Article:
Meg: And cardamom. Oh, my goodness. It’s such a fabulous flavor and such an advanced mature flavor that little ones can get used to. Have you tried that one?
Cass: No, I actually need to buy some ground cardamom because I’ve only…I just don’t have time to grasp. I need to get some more cardamom So but I’m really looking for… I’ve got the pear purees in there.
Meg: It’s true.
Cass: And actually, I need to start using… I’ve been using the book a lot for the recipes because I go through with a meal plan with my book in front of me and I have got some ideas like the, I can’t remember what it’s actually called, but it’s like greens with cream cheese and things like the green mix from the app.
Cass: And a lot of recipes like that. But I need to go and review them again to get new ideas because I’m starting to look for new things. But the other thing, because there’s one recipe, I think it’s cake and sweet potato, something else.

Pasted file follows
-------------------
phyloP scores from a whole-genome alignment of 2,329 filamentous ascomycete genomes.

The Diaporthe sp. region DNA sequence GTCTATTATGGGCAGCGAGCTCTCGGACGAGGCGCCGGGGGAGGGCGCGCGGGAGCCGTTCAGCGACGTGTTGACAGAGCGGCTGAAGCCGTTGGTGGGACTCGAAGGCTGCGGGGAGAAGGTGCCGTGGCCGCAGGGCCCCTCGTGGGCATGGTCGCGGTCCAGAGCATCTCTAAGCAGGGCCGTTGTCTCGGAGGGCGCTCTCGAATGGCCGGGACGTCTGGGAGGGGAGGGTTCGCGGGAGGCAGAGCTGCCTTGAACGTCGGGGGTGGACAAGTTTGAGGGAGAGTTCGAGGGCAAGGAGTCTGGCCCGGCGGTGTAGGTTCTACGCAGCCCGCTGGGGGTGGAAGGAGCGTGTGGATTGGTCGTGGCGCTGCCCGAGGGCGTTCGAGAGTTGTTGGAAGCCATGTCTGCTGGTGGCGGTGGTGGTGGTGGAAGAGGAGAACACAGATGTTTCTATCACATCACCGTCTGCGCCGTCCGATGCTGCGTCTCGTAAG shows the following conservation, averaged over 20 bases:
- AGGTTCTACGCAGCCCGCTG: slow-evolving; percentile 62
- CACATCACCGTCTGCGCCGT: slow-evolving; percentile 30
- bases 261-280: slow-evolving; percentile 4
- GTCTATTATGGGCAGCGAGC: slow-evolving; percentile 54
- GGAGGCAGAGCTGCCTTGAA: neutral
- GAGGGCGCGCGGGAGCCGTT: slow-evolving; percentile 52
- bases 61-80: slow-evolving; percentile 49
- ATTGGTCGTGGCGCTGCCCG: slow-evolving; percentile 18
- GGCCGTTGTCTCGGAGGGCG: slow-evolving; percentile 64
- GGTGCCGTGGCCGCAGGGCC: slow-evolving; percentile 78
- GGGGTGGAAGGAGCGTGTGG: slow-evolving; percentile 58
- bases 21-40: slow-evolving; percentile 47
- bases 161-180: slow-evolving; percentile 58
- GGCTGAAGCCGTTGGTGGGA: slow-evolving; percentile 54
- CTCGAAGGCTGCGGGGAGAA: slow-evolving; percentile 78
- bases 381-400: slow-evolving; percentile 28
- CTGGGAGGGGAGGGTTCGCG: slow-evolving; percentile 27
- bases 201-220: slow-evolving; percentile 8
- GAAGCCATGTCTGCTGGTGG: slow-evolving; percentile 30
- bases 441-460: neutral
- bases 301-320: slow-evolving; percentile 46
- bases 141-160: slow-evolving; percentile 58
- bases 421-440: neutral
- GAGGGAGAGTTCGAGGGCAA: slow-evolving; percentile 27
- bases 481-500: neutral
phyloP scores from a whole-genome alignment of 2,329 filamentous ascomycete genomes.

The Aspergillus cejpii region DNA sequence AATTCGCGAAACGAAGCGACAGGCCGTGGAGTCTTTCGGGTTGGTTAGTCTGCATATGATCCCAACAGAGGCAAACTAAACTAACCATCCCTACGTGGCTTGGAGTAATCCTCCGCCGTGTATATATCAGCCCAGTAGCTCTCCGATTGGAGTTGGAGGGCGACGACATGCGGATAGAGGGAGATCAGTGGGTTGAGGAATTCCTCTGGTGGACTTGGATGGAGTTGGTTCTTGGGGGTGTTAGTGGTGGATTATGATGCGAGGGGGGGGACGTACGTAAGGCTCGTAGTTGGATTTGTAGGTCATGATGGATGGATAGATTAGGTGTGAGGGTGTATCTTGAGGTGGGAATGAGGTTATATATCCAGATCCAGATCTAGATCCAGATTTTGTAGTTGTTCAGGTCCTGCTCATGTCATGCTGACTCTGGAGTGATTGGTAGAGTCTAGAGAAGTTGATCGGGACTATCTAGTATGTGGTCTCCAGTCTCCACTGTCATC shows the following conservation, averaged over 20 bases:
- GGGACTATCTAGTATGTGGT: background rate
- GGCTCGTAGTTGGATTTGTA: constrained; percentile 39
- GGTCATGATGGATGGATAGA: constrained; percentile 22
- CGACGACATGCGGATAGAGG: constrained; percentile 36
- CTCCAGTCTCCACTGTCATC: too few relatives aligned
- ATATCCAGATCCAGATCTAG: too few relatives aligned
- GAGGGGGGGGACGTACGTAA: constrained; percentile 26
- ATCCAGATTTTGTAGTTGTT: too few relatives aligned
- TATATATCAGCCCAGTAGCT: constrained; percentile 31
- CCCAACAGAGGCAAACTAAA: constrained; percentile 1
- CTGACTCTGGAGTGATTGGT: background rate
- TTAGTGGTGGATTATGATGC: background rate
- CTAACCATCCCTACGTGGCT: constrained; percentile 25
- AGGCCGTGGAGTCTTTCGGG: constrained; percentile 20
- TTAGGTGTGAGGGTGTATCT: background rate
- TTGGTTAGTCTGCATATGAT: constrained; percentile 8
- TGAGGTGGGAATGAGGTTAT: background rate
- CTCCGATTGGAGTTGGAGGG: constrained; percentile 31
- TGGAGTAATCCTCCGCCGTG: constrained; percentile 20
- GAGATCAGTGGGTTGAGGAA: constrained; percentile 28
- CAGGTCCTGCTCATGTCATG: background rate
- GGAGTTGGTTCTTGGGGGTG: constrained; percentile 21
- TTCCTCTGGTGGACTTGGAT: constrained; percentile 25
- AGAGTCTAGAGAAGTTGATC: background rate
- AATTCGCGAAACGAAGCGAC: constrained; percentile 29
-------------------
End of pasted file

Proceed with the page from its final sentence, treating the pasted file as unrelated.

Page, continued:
I did sea bass for him the other day but I didn’t actually break down the sea bass. He had mash soup potato, he had one of those compartment plate things. And I had the soup potato on one side and flakes of the sea bass so that he actually fed himself with it.
Cass: And he seemed to really enjoy that. Sometimes, the fish would spend quite a long time just in his mouth and then it would fall out because I think he’s super unsure. But he got there eventually. He seemed to love it.
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Meg: And Cass, when you talk about him eating whole food, because this will give a lot of moms like the complete heebie-jeebies thinking about their baby taking in whole pieces of sea bass as an example. So, was there a time at which he would gag a lot? Have you ever worried about choking? Is this something that’s ever been on your radar?